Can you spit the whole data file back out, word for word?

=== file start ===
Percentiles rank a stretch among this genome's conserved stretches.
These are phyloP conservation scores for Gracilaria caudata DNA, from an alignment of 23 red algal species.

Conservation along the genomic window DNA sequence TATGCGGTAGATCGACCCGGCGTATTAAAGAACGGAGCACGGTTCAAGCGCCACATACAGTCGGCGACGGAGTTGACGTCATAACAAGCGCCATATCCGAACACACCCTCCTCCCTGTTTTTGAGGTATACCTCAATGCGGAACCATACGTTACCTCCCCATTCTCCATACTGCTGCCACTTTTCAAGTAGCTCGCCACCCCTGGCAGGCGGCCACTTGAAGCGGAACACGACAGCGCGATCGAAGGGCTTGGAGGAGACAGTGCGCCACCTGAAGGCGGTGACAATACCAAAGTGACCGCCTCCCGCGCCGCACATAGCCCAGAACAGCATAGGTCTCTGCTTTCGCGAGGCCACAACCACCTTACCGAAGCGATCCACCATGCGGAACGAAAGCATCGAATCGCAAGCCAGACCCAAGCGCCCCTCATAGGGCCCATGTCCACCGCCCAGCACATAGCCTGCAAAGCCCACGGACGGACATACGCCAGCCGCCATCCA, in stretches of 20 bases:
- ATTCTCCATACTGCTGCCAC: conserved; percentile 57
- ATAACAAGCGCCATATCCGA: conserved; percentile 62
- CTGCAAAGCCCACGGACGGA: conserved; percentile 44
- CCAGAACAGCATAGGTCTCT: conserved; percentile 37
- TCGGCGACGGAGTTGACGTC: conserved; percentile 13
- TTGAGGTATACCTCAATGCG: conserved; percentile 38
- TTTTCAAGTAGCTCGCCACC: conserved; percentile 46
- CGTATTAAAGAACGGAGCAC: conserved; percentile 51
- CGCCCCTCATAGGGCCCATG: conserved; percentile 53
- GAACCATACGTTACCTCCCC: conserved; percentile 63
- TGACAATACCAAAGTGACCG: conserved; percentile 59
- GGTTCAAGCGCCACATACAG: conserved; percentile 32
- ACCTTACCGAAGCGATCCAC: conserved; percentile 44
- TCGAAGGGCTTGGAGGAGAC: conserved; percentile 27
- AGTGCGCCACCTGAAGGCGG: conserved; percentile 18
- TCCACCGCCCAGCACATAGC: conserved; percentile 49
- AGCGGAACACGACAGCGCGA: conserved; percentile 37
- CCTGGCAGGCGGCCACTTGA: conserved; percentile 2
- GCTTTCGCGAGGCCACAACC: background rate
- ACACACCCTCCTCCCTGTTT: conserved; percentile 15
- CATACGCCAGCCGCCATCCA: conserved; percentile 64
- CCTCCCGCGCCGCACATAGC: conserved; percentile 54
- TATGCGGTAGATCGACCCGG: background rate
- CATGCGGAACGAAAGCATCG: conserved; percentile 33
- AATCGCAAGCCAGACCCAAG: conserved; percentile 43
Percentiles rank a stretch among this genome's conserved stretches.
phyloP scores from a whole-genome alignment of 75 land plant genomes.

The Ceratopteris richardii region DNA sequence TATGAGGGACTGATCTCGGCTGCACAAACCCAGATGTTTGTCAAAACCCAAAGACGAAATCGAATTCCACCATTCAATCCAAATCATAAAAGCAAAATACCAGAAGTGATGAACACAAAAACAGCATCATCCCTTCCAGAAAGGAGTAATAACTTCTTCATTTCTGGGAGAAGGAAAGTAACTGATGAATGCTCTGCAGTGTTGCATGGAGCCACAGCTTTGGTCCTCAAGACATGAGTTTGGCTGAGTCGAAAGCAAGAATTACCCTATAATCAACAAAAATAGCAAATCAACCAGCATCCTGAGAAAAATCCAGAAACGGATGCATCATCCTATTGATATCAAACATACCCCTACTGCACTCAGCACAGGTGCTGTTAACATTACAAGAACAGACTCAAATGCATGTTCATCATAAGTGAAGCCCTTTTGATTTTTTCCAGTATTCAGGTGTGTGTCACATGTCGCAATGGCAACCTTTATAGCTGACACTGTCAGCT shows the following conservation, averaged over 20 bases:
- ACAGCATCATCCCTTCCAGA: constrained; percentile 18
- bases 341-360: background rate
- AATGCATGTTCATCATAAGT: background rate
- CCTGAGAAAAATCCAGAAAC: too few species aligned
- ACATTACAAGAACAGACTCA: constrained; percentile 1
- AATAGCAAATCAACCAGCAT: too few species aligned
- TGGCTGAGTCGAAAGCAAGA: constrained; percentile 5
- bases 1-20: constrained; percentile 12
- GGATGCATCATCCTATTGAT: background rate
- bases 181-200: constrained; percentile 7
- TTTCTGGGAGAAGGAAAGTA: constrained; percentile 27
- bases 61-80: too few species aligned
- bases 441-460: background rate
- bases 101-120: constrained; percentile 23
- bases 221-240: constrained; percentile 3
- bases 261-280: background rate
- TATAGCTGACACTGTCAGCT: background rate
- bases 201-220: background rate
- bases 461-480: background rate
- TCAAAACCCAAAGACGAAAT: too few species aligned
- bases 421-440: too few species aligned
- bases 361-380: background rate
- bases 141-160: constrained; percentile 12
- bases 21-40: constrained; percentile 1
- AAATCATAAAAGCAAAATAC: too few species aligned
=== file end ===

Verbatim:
Percentiles rank a stretch among this genome's conserved stretches.
These are phyloP conservation scores for Gracilaria caudata DNA, from an alignment of 23 red algal species.

Conservation along the genomic window DNA sequence TATGCGGTAGATCGACCCGGCGTATTAAAGAACGGAGCACGGTTCAAGCGCCACATACAGTCGGCGACGGAGTTGACGTCATAACAAGCGCCATATCCGAACACACCCTCCTCCCTGTTTTTGAGGTATACCTCAATGCGGAACCATACGTTACCTCCCCATTCTCCATACTGCTGCCACTTTTCAAGTAGCTCGCCACCCCTGGCAGGCGGCCACTTGAAGCGGAACACGACAGCGCGATCGAAGGGCTTGGAGGAGACAGTGCGCCACCTGAAGGCGGTGACAATACCAAAGTGACCGCCTCCCGCGCCGCACATAGCCCAGAACAGCATAGGTCTCTGCTTTCGCGAGGCCACAACCACCTTACCGAAGCGATCCACCATGCGGAACGAAAGCATCGAATCGCAAGCCAGACCCAAGCGCCCCTCATAGGGCCCATGTCCACCGCCCAGCACATAGCCTGCAAAGCCCACGGACGGACATACGCCAGCCGCCATCCA, in stretches of 20 bases:
- ATTCTCCATACTGCTGCCAC: conserved; percentile 57
- ATAACAAGCGCCATATCCGA: conserved; percentile 62
- CTGCAAAGCCCACGGACGGA: conserved; percentile 44
- CCAGAACAGCATAGGTCTCT: conserved; percentile 37
- TCGGCGACGGAGTTGACGTC: conserved; percentile 13
- TTGAGGTATACCTCAATGCG: conserved; percentile 38
- TTTTCAAGTAGCTCGCCACC: conserved; percentile 46
- CGTATTAAAGAACGGAGCAC: conserved; percentile 51
- CGCCCCTCATAGGGCCCATG: conserved; percentile 53
- GAACCATACGTTACCTCCCC: conserved; percentile 63
- TGACAATACCAAAGTGACCG: conserved; percentile 59
- GGTTCAAGCGCCACATACAG: conserved; percentile 32
- ACCTTACCGAAGCGATCCAC: conserved; percentile 44
- TCGAAGGGCTTGGAGGAGAC: conserved; percentile 27
- AGTGCGCCACCTGAAGGCGG: conserved; percentile 18
- TCCACCGCCCAGCACATAGC: conserved; percentile 49
- AGCGGAACACGACAGCGCGA: conserved; percentile 37
- CCTGGCAGGCGGCCACTTGA: conserved; percentile 2
- GCTTTCGCGAGGCCACAACC: background rate
- ACACACCCTCCTCCCTGTTT: conserved; percentile 15
- CATACGCCAGCCGCCATCCA: conserved; percentile 64
- CCTCCCGCGCCGCACATAGC: conserved; percentile 54
- TATGCGGTAGATCGACCCGG: background rate
- CATGCGGAACGAAAGCATCG: conserved; percentile 33
- AATCGCAAGCCAGACCCAAG: conserved; percentile 43
Percentiles rank a stretch among this genome's conserved stretches.
phyloP scores from a whole-genome alignment of 75 land plant genomes.

The Ceratopteris richardii region DNA sequence TATGAGGGACTGATCTCGGCTGCACAAACCCAGATGTTTGTCAAAACCCAAAGACGAAATCGAATTCCACCATTCAATCCAAATCATAAAAGCAAAATACCAGAAGTGATGAACACAAAAACAGCATCATCCCTTCCAGAAAGGAGTAATAACTTCTTCATTTCTGGGAGAAGGAAAGTAACTGATGAATGCTCTGCAGTGTTGCATGGAGCCACAGCTTTGGTCCTCAAGACATGAGTTTGGCTGAGTCGAAAGCAAGAATTACCCTATAATCAACAAAAATAGCAAATCAACCAGCATCCTGAGAAAAATCCAGAAACGGATGCATCATCCTATTGATATCAAACATACCCCTACTGCACTCAGCACAGGTGCTGTTAACATTACAAGAACAGACTCAAATGCATGTTCATCATAAGTGAAGCCCTTTTGATTTTTTCCAGTATTCAGGTGTGTGTCACATGTCGCAATGGCAACCTTTATAGCTGACACTGTCAGCT shows the following conservation, averaged over 20 bases:
- ACAGCATCATCCCTTCCAGA: constrained; percentile 18
- bases 341-360: background rate
- AATGCATGTTCATCATAAGT: background rate
- CCTGAGAAAAATCCAGAAAC: too few species aligned
- ACATTACAAGAACAGACTCA: constrained; percentile 1
- AATAGCAAATCAACCAGCAT: too few species aligned
- TGGCTGAGTCGAAAGCAAGA: constrained; percentile 5
- bases 1-20: constrained; percentile 12
- GGATGCATCATCCTATTGAT: background rate
- bases 181-200: constrained; percentile 7
- TTTCTGGGAGAAGGAAAGTA: constrained; percentile 27
- bases 61-80: too few species aligned
- bases 441-460: background rate
- bases 101-120: constrained; percentile 23
- bases 221-240: constrained; percentile 3
- bases 261-280: background rate
- TATAGCTGACACTGTCAGCT: background rate
- bases 201-220: background rate
- bases 461-480: background rate
- TCAAAACCCAAAGACGAAAT: too few species aligned
- bases 421-440: too few species aligned
- bases 361-380: background rate
- bases 141-160: constrained; percentile 12
- bases 21-40: constrained; percentile 1
- AAATCATAAAAGCAAAATAC: too few species aligned